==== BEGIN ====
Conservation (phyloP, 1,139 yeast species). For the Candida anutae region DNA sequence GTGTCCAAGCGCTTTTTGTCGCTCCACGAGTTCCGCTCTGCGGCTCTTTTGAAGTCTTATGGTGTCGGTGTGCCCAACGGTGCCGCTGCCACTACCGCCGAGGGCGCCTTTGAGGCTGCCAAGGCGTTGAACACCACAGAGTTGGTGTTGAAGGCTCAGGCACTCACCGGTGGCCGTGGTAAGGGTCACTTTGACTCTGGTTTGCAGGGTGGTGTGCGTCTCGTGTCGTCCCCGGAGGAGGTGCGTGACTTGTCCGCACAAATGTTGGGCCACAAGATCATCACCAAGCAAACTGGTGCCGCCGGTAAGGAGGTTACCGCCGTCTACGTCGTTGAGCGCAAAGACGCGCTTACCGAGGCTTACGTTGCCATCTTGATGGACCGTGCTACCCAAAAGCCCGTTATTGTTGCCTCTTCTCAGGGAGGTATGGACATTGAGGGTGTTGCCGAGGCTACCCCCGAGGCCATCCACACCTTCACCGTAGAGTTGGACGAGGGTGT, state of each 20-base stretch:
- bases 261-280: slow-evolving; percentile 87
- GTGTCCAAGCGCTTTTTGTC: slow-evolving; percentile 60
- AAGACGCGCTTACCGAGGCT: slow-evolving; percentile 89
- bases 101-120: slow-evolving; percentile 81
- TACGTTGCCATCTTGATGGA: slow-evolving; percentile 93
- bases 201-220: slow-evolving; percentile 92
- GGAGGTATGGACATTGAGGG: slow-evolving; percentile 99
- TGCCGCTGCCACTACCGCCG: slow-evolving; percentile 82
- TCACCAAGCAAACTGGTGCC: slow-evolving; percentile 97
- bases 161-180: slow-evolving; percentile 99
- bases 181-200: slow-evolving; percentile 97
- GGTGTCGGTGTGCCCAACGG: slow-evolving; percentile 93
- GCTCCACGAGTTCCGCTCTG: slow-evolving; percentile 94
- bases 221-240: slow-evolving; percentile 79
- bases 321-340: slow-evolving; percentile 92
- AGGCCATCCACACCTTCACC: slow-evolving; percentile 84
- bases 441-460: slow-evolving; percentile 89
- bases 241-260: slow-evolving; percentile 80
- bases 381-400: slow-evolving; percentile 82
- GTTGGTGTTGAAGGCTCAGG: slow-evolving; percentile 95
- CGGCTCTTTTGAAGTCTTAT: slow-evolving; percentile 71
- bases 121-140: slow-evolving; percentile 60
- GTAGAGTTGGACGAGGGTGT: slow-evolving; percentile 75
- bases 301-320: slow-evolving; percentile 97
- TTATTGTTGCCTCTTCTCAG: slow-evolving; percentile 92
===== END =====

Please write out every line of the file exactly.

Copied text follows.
Conservation (phyloP, 1,139 yeast species). For the Candida anutae region DNA sequence GTGTCCAAGCGCTTTTTGTCGCTCCACGAGTTCCGCTCTGCGGCTCTTTTGAAGTCTTATGGTGTCGGTGTGCCCAACGGTGCCGCTGCCACTACCGCCGAGGGCGCCTTTGAGGCTGCCAAGGCGTTGAACACCACAGAGTTGGTGTTGAAGGCTCAGGCACTCACCGGTGGCCGTGGTAAGGGTCACTTTGACTCTGGTTTGCAGGGTGGTGTGCGTCTCGTGTCGTCCCCGGAGGAGGTGCGTGACTTGTCCGCACAAATGTTGGGCCACAAGATCATCACCAAGCAAACTGGTGCCGCCGGTAAGGAGGTTACCGCCGTCTACGTCGTTGAGCGCAAAGACGCGCTTACCGAGGCTTACGTTGCCATCTTGATGGACCGTGCTACCCAAAAGCCCGTTATTGTTGCCTCTTCTCAGGGAGGTATGGACATTGAGGGTGTTGCCGAGGCTACCCCCGAGGCCATCCACACCTTCACCGTAGAGTTGGACGAGGGTGT, state of each 20-base stretch:
- bases 261-280: slow-evolving; percentile 87
- GTGTCCAAGCGCTTTTTGTC: slow-evolving; percentile 60
- AAGACGCGCTTACCGAGGCT: slow-evolving; percentile 89
- bases 101-120: slow-evolving; percentile 81
- TACGTTGCCATCTTGATGGA: slow-evolving; percentile 93
- bases 201-220: slow-evolving; percentile 92
- GGAGGTATGGACATTGAGGG: slow-evolving; percentile 99
- TGCCGCTGCCACTACCGCCG: slow-evolving; percentile 82
- TCACCAAGCAAACTGGTGCC: slow-evolving; percentile 97
- bases 161-180: slow-evolving; percentile 99
- bases 181-200: slow-evolving; percentile 97
- GGTGTCGGTGTGCCCAACGG: slow-evolving; percentile 93
- GCTCCACGAGTTCCGCTCTG: slow-evolving; percentile 94
- bases 221-240: slow-evolving; percentile 79
- bases 321-340: slow-evolving; percentile 92
- AGGCCATCCACACCTTCACC: slow-evolving; percentile 84
- bases 441-460: slow-evolving; percentile 89
- bases 241-260: slow-evolving; percentile 80
- bases 381-400: slow-evolving; percentile 82
- GTTGGTGTTGAAGGCTCAGG: slow-evolving; percentile 95
- CGGCTCTTTTGAAGTCTTAT: slow-evolving; percentile 71
- bases 121-140: slow-evolving; percentile 60
- GTAGAGTTGGACGAGGGTGT: slow-evolving; percentile 75
- bases 301-320: slow-evolving; percentile 97
- TTATTGTTGCCTCTTCTCAG: slow-evolving; percentile 92